Space policy is moving up on the political agenda in Europe. European space policy rests on three pillars: the member states, the EU and ESA. To reflect this, the EU’s Lisbon Treaty for the first time includes competence for the EU in the space domain.
The Space Council is the joint and concomitant meeting of the EU Council and the ESA Council at ministerial level. The 7th Space Council was held on 25 November in Brussels, under the co-presidency of Belgium (EU) and Italy (ESA). This was the first Space Council after the entry into force of the Lisbon Treaty on 1 December 2009.
The introduction of a specific EU competence in space is positive for Europe and ESA. ESA focuses on research and development of space systems and in their applications, while the EU brings a clear picture of how space can best serve Europe’s citizens European policies and provides additional financial resources to the space programmes that implement these policies.
Minister Giuseppe Pizza of the Italian ESA Presidency emphasised this point: “The European Union is crucial for the promotion and financing of operations which will provide benefits for the citizens.
“I also want to emphasise that Europe’s excellent capacity expressed so far in the area of space policy is the result of the build-up of 30 years of experience with ESA where member states invested financial, scientific and human resources.
“Therefore, I look forward to a very fruitful role to be played by ESA in the promotion of research programmes; the development of advanced technology; innovative space systems; the development of launchers, as well as the implementation of the flagship Galileo and GMES programmes of the European Union.” GMES is Europe’s initiative for Global Monitoring for Environment and Security.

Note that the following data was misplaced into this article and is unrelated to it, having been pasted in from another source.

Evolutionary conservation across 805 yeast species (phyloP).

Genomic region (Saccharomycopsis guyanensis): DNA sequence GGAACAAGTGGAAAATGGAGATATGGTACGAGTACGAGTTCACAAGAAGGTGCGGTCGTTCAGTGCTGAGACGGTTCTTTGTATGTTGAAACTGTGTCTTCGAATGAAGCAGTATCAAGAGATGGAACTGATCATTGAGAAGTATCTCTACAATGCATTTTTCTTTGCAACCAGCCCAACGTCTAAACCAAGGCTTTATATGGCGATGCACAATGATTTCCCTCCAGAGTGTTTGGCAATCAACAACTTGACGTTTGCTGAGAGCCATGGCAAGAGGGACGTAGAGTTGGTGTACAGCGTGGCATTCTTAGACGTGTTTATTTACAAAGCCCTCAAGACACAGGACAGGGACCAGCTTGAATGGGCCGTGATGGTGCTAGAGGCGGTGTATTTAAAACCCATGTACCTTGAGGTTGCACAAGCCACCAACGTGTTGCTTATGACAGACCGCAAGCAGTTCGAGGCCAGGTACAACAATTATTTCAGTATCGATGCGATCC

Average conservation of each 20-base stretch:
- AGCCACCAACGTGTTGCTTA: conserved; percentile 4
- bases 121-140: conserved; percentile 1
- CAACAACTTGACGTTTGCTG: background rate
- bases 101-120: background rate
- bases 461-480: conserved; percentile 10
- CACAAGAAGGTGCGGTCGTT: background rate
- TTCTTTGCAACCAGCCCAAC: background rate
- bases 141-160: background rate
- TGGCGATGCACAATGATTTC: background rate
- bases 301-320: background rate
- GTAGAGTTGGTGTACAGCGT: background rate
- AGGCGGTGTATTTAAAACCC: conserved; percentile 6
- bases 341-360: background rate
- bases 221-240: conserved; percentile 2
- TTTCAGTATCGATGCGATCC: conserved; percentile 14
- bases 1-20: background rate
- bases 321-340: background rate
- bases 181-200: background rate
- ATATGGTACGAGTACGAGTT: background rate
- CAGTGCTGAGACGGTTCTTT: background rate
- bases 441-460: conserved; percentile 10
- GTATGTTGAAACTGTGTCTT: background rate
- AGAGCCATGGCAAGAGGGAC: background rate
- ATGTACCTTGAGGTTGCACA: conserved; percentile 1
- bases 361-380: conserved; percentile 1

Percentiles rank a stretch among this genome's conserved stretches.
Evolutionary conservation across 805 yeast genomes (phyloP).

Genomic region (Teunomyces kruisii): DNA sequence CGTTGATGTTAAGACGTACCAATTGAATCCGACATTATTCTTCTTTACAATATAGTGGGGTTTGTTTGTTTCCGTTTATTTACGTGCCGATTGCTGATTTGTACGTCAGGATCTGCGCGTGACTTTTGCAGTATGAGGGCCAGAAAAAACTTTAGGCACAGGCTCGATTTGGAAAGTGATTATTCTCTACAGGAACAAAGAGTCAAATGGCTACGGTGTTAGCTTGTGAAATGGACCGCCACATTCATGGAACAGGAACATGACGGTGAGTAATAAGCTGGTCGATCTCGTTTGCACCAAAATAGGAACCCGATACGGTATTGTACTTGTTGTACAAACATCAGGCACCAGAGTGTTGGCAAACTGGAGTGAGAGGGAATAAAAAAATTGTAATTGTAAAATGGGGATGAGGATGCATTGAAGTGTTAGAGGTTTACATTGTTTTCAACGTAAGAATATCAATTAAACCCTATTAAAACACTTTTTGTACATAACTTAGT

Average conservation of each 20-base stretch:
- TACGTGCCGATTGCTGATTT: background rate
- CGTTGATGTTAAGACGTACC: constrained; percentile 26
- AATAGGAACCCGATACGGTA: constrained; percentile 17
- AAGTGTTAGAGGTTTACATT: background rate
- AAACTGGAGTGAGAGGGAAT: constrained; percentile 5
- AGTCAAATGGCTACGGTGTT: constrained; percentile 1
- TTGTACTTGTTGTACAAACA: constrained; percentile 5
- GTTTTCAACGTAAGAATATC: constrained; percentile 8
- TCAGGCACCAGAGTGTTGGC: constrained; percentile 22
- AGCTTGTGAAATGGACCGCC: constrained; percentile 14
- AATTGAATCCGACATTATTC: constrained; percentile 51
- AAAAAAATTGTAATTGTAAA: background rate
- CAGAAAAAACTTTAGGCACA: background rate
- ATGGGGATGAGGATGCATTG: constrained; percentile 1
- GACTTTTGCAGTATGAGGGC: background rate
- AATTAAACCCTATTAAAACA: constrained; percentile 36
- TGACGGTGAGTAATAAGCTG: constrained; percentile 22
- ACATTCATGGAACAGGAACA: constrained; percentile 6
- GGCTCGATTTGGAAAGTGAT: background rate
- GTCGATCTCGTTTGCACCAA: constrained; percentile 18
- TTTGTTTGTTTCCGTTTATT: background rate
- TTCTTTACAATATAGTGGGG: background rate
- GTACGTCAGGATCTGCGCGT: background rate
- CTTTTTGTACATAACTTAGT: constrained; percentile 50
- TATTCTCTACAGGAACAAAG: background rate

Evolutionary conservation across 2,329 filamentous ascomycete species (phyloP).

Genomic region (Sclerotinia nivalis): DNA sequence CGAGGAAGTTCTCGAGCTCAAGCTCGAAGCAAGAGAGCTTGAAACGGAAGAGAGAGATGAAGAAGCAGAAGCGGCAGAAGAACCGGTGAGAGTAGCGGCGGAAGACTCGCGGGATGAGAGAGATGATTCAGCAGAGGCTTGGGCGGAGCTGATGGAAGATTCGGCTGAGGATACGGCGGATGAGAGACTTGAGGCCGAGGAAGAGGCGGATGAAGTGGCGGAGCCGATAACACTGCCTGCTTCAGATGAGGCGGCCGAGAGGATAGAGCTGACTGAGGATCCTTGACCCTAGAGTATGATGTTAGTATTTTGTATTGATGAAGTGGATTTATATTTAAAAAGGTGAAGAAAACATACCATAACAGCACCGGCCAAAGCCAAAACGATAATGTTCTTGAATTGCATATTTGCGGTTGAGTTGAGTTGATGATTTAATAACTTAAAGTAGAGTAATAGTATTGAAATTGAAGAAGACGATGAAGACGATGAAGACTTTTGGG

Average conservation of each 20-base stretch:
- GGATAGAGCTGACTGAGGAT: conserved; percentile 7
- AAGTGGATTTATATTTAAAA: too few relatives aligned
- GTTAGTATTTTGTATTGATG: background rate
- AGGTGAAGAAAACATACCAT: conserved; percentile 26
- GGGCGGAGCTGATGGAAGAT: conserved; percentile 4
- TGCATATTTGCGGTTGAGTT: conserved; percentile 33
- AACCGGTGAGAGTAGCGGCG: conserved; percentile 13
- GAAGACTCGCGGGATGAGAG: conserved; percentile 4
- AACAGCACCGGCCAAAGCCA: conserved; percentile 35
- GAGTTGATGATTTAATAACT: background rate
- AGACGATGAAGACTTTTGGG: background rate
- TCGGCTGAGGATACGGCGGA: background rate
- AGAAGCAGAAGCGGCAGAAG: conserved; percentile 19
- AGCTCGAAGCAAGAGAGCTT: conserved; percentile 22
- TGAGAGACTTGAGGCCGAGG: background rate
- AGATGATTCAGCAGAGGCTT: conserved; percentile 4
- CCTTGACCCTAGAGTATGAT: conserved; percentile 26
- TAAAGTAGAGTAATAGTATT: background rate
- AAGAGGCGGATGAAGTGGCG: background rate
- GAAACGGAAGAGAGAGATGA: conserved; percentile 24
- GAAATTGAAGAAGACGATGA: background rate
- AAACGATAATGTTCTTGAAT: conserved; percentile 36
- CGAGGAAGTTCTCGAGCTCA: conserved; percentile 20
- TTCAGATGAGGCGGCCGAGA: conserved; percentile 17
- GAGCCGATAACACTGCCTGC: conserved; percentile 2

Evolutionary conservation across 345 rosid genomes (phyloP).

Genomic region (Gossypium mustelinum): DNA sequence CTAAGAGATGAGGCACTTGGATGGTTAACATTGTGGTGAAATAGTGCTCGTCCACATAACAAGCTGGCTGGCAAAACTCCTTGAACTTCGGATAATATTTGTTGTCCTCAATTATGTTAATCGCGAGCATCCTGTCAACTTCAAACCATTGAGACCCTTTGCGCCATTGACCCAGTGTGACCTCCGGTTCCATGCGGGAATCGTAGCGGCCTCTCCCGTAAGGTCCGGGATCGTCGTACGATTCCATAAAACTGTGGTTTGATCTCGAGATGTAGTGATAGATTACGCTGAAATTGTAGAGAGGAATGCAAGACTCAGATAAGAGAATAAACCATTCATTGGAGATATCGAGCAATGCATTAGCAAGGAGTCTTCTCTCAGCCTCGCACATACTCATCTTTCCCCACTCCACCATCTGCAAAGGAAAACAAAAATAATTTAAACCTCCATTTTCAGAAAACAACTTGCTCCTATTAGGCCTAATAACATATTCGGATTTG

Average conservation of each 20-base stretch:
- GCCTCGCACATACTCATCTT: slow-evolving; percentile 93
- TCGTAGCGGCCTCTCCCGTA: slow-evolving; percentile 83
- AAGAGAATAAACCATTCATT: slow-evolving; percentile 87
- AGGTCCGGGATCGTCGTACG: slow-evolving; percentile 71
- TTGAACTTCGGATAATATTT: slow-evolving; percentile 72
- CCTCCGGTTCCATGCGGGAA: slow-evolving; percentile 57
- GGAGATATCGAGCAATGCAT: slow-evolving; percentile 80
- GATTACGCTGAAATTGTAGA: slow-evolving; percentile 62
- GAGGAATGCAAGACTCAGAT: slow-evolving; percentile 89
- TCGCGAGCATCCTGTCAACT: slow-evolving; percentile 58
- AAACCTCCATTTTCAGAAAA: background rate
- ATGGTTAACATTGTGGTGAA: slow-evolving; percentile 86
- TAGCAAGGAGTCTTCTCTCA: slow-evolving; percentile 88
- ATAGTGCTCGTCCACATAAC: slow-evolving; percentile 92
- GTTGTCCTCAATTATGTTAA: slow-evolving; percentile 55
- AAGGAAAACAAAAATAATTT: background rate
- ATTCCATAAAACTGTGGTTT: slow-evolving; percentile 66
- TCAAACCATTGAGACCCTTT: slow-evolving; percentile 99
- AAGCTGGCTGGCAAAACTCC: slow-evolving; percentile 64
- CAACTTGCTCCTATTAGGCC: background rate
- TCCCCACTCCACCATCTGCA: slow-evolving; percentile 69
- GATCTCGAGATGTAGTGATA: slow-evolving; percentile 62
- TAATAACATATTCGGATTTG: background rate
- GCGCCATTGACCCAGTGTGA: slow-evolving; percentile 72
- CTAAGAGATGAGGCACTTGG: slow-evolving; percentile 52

The German delegation continued on the same positive note, and also emphasised the need for continuity and the need to avoid duplication between the three pillars: “We have in ESA a wonderful, world-renowned space agency with a high level of skills, and we have some member states that are very involved in space policy,” said Peter Hintze, Parliamentary State Secretary from the German Federal Ministry of Economics and Technology.
“We have to ensure that each player, each stakeholder plays their role and avoids duplication…we should not reinvent the wheel. ESA is strong and we should keep it that way,” Mr Hintze continued.
Other delegations also reflected the need for a strong ESA. Teresa Santero Quintilla, Secretary General of Industry from the Spanish Ministry of Industry, Tourism and Trade, emphasised the achievements of ESA and its precursor organisations over the last four decades to develop a competitive European space industry through a successful industrial policy: “We think it’s vital that ESA continues to be an independent, intergovernmental body subject to its own rules and in particular in terms of its industrial policy.”
Minister Pizza also touched upon the need for wider international cooperation and announced that in the wake of two previous ESA-EU space exploration conferences, held in Prague in October 2009 and Brussels in October 2010, the first high-level international platform on space exploration will be hosted in Italy next year: “Our intention is to work towards a common, long-term European vision in synergy with international partners… we are looking forward to hosting this expanded first international conference on exploration.”
The event will build upon the recent European conference on exploration to promote a united, global vision of space. All states involved in space exploration will be invited to the meeting, to be held in autumn 2011. The meeting will be in the town of Lucca, in Tuscany, an important crossroad for Italian culture and science.